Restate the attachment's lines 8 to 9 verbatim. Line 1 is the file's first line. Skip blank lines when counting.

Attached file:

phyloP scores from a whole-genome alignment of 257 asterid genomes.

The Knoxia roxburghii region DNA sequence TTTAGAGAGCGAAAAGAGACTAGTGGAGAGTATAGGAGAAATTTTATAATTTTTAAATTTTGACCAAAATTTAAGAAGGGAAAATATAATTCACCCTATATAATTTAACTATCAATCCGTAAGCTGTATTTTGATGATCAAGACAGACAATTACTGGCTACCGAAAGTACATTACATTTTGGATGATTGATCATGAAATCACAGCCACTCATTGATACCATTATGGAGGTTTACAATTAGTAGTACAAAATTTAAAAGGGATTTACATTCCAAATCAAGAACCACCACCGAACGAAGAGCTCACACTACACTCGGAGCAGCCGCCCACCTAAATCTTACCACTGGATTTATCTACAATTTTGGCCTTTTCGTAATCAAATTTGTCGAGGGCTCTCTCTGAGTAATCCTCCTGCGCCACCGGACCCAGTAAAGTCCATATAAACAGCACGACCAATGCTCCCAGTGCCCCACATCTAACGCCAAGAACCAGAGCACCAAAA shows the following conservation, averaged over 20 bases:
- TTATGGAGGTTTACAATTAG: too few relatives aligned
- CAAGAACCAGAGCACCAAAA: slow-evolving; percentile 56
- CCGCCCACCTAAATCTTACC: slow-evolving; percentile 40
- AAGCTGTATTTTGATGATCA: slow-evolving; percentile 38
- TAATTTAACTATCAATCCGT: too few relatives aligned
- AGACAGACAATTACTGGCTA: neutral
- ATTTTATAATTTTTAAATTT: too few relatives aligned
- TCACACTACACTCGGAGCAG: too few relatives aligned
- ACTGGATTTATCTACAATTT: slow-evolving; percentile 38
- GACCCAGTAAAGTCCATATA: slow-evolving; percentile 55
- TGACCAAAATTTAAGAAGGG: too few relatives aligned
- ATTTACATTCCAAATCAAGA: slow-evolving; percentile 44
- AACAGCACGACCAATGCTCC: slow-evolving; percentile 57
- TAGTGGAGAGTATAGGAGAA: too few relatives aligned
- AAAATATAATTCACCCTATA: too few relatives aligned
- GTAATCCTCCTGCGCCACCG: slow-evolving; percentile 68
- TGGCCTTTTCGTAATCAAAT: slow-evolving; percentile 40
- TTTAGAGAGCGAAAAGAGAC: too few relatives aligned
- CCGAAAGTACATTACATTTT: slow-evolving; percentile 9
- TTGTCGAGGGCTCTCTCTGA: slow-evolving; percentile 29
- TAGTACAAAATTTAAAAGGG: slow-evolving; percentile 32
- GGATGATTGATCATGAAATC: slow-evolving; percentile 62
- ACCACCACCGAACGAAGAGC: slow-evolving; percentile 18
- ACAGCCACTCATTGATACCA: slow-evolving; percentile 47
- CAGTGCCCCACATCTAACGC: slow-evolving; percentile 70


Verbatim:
- AGACAGACAATTACTGGCTA: neutral
- ATTTTATAATTTTTAAATTT: too few relatives aligned